Being a fisherman is fun and exciting. It is a way of life that is definitely not for everyone but those who make it their own know full well why it is so popular. An essential survival skill in the olden days as well as an enormous industry in the modern world, fishing is as important as it has ever been. While technology and way of life change, fewer and fewer things preserve their importance. Fishing is definitely one of them.
With that being said, it is of course easier to do it in this day and age than it was before, mostly because of the new and improved fishing equipment that anglers are able to use. Going to catch some fish in the year 2023 is vastly different from how it was done centuries, even decades ago.
However, some aspects are the same because they are part of the basic formula that cannot be changed. If you take out certain things, it is no longer the original activity.
One of the most essential skills that every fisherman has to have, even the absolute beginners, is how to properly set up a fishing pole. Casting can only be done when your pole is dealt with correctly and when you know what needs doing.
Once the pole is set up, you are able to do your thing and enjoy fishing in your favorite spot. Setting up a pole is easy in theory but in practice, it can get challenging. To make it simpler, we have some tips for you.
What Does It Mean to Set Up a Pole?
Fishing poles are also referred to as rods, and they are both the most basic and the most essential tool in the wide arsenal of fisherman’s toolkits. There is no catching any sort of fish (at least not the traditional way) without having a proper pole to use.
But what does it actually mean to set it up? Well, it means to get it ready for use, to assemble it so that it can be cast into the water.
Setting up a fishing pole may also mean attaching it the right way into a holder or a mount, like with a fishing kayak for example. Experienced anglers can handle several rods at once with one actively being cast and others left in holders and tended to when the fish bites.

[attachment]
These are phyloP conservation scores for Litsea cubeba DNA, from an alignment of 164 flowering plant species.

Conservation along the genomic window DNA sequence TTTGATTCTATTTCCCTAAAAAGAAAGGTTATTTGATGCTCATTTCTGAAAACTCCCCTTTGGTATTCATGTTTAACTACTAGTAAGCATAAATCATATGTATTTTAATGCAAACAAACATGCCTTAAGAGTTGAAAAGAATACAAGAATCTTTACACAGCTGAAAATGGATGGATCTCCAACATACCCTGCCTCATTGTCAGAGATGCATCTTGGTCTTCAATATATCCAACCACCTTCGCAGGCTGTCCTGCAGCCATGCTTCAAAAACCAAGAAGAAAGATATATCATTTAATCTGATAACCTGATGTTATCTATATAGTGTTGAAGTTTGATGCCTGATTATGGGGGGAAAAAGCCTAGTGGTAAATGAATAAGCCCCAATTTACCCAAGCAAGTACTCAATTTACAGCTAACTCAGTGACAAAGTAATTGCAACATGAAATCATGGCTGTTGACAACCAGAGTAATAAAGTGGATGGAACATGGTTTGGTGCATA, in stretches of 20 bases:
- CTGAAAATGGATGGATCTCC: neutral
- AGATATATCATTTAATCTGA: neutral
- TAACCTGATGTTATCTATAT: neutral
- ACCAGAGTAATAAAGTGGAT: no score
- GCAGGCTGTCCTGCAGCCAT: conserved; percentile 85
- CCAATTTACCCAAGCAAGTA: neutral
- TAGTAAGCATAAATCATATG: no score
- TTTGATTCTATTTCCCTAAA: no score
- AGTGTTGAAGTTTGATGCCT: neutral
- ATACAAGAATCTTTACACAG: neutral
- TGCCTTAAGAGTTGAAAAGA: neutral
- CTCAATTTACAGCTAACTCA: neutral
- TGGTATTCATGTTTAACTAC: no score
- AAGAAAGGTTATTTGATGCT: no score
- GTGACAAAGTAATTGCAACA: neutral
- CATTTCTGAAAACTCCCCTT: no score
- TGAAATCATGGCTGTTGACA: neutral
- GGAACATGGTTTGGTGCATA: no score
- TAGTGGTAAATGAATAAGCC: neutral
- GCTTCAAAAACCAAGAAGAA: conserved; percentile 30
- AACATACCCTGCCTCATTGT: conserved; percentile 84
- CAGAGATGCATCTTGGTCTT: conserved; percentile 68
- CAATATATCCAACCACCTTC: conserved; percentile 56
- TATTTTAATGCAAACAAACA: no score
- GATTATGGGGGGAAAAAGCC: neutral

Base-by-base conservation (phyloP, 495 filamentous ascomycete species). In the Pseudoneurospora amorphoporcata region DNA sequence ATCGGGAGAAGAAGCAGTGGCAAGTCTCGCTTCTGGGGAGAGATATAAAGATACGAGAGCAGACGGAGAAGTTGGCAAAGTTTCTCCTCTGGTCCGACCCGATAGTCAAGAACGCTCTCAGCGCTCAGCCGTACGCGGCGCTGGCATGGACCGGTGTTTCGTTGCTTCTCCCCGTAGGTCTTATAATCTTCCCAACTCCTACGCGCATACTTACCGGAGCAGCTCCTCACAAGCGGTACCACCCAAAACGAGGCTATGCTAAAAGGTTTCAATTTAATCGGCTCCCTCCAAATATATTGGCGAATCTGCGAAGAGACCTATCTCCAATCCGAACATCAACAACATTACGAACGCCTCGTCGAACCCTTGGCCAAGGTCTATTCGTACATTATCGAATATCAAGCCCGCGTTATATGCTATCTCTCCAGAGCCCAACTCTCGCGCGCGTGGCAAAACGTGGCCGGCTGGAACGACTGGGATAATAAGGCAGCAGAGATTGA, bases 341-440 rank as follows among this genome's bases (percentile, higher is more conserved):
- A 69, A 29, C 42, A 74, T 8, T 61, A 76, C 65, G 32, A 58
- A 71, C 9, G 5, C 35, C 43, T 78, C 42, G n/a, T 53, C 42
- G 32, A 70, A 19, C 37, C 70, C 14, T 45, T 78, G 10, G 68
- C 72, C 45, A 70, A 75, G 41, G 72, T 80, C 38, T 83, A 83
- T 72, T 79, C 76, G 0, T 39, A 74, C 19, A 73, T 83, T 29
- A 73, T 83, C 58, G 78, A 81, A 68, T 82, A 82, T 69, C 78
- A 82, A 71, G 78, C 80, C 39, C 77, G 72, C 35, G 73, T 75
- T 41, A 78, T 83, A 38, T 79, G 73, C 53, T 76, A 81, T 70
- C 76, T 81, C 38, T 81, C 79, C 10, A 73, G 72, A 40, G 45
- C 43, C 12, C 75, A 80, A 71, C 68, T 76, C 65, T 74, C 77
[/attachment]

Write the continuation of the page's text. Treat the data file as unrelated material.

Unless you do it right, the rod will be pulled into the water when the fish starts pulling it. Therefore, setting up fishing poles can mean many things, but it is how you assemble them that truly counts.
Gather All the Parts
To set up a fishing pole, you must first gather all the things that make it up. The main parts of a fishing pole setup include the rod, a reel with a fishing line, and a lure. Once they come together you have a complete pole that you can use to catch fish. Before assembling it, make sure to clean the rod by wiping it with a clean cloth to remove dirt, debris, and oil. Once your gear is clean, it is time to start assembling the setup.
Bringing the Parts Together
The reel is connected to the rod by inserting the male piece of the reel inside the designated female area of the rod. Once you slide it, anchor it around until it fits in and aligns all the way. There are different mechanisms here to hold it in place.
Never force it too hard or it could damage or even break. The designed mechanism should work seamlessly and most of the rods have rotating mechanisms where the rod is held in place and the reel is rotated. This movement locks it into the rod and secures it firmly into place.
Next up, you need to thread your fishing pole by unlocking the line. This is done by lifting the bale arm and pulling the thread out. Again, it is a simple mechanism with a lock and there is a designated place on the bale arm where you should pull/push. If it is too stiff and immovable, you are not doing it right or it may be locked.
When you have the line in your hand, thread it through the ring guides on the rod. These are attached alongside the telescope section of the rod, each one smaller than the one behind it. Work your way up to the top. Once you have enough, close the bale arm by flipping it back to its original position.
Finally, you are ready to pick the lure to attach to the end of the line. This depends on numerous factors, from the environment and location to the weather conditions and the fish you want to catch. Sunny days call for silver lures as it reflects the light in the water better and attracts the fish. Cloudy days call for gold lures as they give more light when there is less sun.
There are also different types of lures, from jigs that thrive in fresh water and have feathers and metal heads, to spoon lures for fish that prey on smaller fish. All-purpose lures are fan favorites and the most common ones are spinners. Lures are attached by threading the line through and tying a knot. Make sure to fasten the knot tightly.
Holders and Mounts
You will have to do this as many times as you have rods for the day. If you plan to go kayak fishing and there are four-rod holders on your vessel, there is no reason not to use them. Set up four different poles and put them into the holders.
As you paddle around you will drag them and attract the fish. You can always have one or two in the holder while constantly casting with your main one and reeling in. The very same goes for fishing on the coastline, except that you can cover more ground and have even more rods cast into the water at once.
Mariyam Wilde has been kayaking since before it was cool. With a decade of navigating everything from tranquil lakes to white-water rapids, she’s got more stories than there are fish in the sea.